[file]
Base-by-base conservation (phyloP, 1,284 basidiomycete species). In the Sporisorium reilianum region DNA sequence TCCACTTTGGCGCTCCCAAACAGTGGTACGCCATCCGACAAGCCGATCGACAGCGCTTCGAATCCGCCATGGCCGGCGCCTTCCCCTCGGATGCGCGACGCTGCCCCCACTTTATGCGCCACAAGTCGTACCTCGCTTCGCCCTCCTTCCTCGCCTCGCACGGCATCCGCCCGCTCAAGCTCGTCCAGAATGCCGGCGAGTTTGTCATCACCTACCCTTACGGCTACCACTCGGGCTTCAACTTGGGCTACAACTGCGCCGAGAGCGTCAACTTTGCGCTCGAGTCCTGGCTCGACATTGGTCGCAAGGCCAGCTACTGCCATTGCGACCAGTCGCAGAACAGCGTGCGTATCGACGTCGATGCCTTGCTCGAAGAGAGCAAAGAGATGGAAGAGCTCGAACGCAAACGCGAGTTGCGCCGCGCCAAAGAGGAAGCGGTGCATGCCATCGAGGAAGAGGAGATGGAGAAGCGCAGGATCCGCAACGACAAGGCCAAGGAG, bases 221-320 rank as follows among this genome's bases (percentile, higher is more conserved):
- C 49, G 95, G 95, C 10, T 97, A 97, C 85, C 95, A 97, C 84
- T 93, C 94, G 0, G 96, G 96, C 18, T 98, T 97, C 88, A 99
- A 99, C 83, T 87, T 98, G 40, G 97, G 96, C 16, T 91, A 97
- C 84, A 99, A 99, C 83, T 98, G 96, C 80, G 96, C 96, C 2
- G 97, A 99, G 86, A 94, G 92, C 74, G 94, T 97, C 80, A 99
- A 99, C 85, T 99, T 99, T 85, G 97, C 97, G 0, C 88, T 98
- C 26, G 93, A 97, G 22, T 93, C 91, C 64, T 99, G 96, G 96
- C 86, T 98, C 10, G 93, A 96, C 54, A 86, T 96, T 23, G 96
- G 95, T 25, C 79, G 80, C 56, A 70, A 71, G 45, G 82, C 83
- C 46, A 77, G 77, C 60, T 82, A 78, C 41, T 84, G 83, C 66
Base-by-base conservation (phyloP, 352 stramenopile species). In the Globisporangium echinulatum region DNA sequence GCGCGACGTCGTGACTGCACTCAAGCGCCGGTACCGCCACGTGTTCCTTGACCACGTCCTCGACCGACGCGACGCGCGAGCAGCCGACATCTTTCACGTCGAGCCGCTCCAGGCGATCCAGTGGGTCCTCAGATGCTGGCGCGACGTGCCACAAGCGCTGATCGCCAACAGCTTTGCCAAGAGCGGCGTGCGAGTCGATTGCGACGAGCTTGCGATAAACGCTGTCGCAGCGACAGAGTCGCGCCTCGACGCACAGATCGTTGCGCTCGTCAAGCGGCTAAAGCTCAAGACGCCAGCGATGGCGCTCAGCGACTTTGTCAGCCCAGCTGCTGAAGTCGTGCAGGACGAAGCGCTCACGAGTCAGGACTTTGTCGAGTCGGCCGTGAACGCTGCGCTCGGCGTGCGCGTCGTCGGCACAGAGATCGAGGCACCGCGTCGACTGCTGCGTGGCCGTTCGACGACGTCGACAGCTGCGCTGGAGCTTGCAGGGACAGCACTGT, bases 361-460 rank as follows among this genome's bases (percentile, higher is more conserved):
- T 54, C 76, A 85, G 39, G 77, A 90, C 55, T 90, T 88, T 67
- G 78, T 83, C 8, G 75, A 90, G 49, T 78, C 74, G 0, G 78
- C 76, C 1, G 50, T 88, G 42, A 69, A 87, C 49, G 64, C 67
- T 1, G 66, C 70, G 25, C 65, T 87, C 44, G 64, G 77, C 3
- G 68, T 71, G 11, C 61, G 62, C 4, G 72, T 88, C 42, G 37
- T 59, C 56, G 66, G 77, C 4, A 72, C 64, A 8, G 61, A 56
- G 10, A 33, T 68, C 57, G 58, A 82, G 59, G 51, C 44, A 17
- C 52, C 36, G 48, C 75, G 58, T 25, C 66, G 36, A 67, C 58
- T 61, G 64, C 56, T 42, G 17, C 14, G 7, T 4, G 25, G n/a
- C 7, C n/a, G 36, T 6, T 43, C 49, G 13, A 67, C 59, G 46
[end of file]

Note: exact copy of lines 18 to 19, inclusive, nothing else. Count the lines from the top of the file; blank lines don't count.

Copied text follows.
- T 59, C 56, G 66, G 77, C 4, A 72, C 64, A 8, G 61, A 56
- G 10, A 33, T 68, C 57, G 58, A 82, G 59, G 51, C 44, A 17